Lately, with the holidays and a toddler who sleeps consistently (finally!) time has allowed me to dive into a few good reads. It’s a part of my 2016 goals to try and attempt finishing one book a month which I think is an attainable – depending on the book. I have been gathering a nice long list over the past few months of recommendations from friends, other blogs, and stories that have caught my eye while sifting through the shelves at local book stores and libraries. A few months ago, I saw a title a floating around a few Catholic circles I’m involved in that sparked my interest. I was lucky enough to be given a copy of this (really awesome, but we’ll get to the review in a second) book to read and share about in the hopes that it can give you the same inspiration it has given me.
Let me start this post off by saying that I have always been a fan the non-fiction, self-help book genre (which may explain my degree in psychology). I’ve always loved learning practical steps that I can apply in the daily practices of my own life that will hopefully lead me to becoming a better person. I love reading books that leave me inspired, refreshed, and ready for a change whether that be big or small. The Head and Heart is a practical spiritual guide written by Katie Warner that is filled with concrete steps that I can easily add to my daily practices.
An area in my life that has been lacking lately is major spiritual growth in my relationship with my husband. Sure, day to day we pray for each other when there is something big going on in the others life and when we remember (or stay awake long enough) we pray with each other before falling asleep at night. These are all really great things and I’m sure more than some couples do on a regular basis – however, for us it seems like we are meeting the bare minimum requirements of a couple’s prayer life together. We aren’t necessarily finding challenging ways or new innovative ways to pray with and for each other so we haven’t been seeing a very drastic change in our spiritual life together.
In comes this book. It really was delivered into my hands at the perfect time – right around the time I was having this realization that our prayer life was dwindling and right before my husband went on his annual silent retreat. I was able to read the book before he left for his few prayer filled days and he was able to read it while on retreat. We have both come away after reading this book with a refreshed sense of what we both need and desire to do for the spiritual growth needed in our marriage.
I think what I loved most about this book was that it broke down the spiritual roles of men and women in relationships so concretely and specifically; explaining why females and males are drawn to providing spiritually in certain ways. It can be tough being an active practicing Catholic today’s culture. Especially as a woman, when I feel like the media and the world is shouting at us to be independent to the point of shutting ourselves off from any help, even more so when that help is provided by a man. But as a woman I have always felt the need to be spiritually lead. I have a hard time keeping tabs on my own prayer life and need the reminder of another human person to keep me accountable. I’ve always felt a little self conscious about this personality trait of mine until reading this book when I realized that craving spiritual leadership and guidance from my husband is natural, normal, completely acceptable!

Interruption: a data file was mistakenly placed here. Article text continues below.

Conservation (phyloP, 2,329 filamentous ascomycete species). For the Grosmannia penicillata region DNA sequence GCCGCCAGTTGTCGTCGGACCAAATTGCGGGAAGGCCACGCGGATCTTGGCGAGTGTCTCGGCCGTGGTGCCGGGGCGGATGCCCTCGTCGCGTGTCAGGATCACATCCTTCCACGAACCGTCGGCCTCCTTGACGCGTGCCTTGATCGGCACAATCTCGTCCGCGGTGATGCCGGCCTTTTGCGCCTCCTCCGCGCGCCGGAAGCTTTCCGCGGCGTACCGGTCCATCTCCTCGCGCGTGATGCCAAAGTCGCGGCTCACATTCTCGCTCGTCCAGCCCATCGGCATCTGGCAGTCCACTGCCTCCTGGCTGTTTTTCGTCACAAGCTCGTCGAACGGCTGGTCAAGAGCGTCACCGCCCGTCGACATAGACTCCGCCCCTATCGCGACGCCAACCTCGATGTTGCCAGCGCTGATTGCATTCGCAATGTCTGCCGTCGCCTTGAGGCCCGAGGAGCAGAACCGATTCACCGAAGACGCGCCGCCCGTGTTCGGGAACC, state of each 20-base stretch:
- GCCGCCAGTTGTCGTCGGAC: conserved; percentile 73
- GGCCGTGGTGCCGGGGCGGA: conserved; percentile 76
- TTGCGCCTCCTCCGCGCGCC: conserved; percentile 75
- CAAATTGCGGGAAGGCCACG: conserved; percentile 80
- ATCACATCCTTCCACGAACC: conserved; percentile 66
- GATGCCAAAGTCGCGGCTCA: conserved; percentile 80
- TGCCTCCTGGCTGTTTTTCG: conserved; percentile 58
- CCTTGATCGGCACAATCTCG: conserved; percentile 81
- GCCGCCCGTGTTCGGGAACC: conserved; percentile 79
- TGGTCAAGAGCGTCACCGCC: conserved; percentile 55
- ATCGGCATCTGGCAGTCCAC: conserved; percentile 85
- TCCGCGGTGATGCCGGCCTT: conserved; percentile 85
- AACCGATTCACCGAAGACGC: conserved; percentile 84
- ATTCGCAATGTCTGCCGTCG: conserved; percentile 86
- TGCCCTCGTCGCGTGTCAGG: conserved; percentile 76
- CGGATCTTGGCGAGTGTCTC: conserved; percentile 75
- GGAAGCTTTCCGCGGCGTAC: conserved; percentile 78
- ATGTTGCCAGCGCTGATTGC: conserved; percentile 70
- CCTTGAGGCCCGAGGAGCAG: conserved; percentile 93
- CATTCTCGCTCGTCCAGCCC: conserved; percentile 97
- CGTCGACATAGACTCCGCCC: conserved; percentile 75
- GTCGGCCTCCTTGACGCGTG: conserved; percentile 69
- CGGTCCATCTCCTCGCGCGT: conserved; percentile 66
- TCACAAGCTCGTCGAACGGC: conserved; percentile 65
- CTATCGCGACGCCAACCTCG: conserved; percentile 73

Another tidbit from the book that I think both Eric and myself benefitted from was the reminder it provided that prayer doesn’t have to be this beautifully eloquent production in order to be worthwhile. I have always thought that if I don’t journal at the end of the day or make time for some lengthy form of prayer every day that somehow my small and constant conversation with God throughout the day didn’t count. Often times the fear of providing inadequate prayer for my spouse is what keeps me from praying out loud with him – when I just need to remember that anything, no matter if it is a single Hail Mary or a sleepy ramble of intentions at the end of the day, is a beautiful and decent prayer in the eyes of God.
I thought it was only fair that the husband had a chance to share his thoughts on the book in case you are interested in a guy’s perspective (or if you are met with some resistance from your spouse about this book – maybe an alternate viewpoint might help;):
I have never really been drawn to self-help type books, usually preferring fiction, or non-fiction that educates me about the world around me – but as its title hints, Head and Heart really does have something for everyone. The way the complementary roles of husbands and wives were described really resonated with me – and kept me reading with an open mind to learn something new about myself, and my marriage.
A standout feature of the book is twofold – the author suggests, and even insists that you don’t try everything in the book at once, and each area has tiered options for improvement, based on your current proficiency or comfort in that area. I was able to pick and choose the pieces that were relevant and at my level, without feeling the need to follow a one size fits all path all the way through the book, which really helped me act on the content in a meaningful way.
This book would be a fantastic addition to anyone’s Lent plans this year or a great Valentine’s present to give to your spouse and work through together! I really cannot recommend it enough. It’s a book that has brought some much needed inspiration to our life as a couple and I hope that it can do the same for you!
If you want to win your own free copy of this book leave a comment below and a winner will be picked next Thursday February 4th. Happy reading!
**CONGRATS SHARON! I will be contacting you about your free copy! (: **